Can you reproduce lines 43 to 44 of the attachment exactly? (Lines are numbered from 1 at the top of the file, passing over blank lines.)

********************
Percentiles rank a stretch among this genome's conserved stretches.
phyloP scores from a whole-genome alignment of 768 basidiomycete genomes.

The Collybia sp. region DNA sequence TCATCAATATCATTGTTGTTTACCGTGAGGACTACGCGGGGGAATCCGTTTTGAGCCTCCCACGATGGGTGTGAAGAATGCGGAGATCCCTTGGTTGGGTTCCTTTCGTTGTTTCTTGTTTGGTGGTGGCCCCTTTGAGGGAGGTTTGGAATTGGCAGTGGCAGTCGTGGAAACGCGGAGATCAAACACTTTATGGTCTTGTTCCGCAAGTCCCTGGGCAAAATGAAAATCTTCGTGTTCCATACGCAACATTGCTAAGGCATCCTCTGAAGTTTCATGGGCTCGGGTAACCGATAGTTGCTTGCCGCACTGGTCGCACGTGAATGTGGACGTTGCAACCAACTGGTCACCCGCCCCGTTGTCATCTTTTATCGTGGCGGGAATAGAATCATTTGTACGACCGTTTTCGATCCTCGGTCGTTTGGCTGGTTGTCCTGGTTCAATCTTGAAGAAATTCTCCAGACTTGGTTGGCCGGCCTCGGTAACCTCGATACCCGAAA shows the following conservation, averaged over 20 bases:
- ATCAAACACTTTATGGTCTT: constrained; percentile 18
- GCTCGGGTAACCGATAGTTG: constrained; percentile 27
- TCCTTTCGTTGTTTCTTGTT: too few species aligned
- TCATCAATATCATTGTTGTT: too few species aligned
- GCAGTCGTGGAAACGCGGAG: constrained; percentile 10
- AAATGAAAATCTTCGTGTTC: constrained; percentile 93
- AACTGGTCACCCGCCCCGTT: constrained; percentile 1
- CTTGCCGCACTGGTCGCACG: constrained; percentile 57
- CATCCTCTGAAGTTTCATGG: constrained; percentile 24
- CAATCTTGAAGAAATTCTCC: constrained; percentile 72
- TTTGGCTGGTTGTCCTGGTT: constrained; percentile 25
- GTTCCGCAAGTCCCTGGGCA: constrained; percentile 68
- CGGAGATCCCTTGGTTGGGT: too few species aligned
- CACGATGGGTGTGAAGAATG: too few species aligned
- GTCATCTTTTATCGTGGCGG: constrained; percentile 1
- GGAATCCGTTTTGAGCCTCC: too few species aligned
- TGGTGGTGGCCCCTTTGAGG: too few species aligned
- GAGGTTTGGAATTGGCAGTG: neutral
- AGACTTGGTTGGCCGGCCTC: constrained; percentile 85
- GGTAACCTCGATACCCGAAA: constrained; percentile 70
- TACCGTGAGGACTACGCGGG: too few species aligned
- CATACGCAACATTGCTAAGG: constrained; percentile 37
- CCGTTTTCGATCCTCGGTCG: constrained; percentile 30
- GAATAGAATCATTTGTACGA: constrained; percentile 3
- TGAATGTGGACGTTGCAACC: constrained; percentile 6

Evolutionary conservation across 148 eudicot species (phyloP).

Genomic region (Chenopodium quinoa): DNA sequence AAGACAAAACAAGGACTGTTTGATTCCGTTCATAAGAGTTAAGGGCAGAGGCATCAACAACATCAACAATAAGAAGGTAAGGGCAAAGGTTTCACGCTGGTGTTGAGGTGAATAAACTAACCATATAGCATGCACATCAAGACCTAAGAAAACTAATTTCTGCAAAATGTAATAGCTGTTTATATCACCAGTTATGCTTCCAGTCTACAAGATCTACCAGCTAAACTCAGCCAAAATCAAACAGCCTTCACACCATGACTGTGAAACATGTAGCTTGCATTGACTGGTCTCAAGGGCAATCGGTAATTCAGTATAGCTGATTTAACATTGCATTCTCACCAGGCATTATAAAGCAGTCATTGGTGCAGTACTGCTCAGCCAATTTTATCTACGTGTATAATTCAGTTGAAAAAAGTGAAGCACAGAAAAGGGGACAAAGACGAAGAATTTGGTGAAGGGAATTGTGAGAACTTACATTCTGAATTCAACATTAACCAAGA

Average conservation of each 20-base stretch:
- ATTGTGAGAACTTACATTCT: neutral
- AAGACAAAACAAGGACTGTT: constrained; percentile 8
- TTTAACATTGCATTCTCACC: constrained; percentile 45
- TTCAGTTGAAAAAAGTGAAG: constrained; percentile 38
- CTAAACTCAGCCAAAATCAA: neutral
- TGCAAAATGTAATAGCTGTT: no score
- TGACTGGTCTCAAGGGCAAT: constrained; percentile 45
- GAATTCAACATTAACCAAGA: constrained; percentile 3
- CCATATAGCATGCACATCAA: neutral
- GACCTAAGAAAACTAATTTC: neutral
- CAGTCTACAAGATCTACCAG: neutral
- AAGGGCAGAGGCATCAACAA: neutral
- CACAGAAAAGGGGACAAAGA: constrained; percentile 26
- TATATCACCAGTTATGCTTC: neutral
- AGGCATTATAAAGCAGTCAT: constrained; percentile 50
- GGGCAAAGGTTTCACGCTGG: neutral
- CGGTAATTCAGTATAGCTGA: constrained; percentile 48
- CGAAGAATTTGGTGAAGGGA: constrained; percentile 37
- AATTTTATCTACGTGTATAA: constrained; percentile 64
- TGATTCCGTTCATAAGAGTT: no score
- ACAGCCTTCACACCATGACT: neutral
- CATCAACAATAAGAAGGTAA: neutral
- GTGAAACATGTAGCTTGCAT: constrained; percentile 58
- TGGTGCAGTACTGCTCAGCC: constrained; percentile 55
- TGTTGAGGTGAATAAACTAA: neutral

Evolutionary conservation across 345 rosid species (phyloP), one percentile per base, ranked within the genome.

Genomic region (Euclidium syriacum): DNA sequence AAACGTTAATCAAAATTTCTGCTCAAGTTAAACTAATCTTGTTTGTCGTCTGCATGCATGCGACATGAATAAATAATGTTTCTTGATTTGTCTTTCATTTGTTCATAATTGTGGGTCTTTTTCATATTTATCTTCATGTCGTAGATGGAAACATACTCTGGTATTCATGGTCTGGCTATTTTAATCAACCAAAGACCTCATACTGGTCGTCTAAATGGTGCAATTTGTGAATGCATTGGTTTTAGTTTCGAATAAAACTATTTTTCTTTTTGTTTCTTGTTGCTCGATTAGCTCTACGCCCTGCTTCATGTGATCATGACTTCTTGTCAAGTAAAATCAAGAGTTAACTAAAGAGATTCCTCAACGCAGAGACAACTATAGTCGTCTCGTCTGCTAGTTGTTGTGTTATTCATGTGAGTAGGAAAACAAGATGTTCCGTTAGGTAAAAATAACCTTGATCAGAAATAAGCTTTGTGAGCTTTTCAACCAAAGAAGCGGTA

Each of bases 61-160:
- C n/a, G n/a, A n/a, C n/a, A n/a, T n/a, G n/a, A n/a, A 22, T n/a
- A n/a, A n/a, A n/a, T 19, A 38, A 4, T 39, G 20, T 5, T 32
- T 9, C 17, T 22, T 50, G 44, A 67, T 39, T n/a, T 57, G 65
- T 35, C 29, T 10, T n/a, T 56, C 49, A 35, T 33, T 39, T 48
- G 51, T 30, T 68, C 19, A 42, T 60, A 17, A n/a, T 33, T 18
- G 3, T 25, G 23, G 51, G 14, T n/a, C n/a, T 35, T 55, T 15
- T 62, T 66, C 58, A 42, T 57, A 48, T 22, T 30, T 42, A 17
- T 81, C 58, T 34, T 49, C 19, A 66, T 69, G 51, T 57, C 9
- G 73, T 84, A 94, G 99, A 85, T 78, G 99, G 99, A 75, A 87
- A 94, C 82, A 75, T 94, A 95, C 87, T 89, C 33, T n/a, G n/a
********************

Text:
- AAGGGCAGAGGCATCAACAA: neutral
- CACAGAAAAGGGGACAAAGA: constrained; percentile 26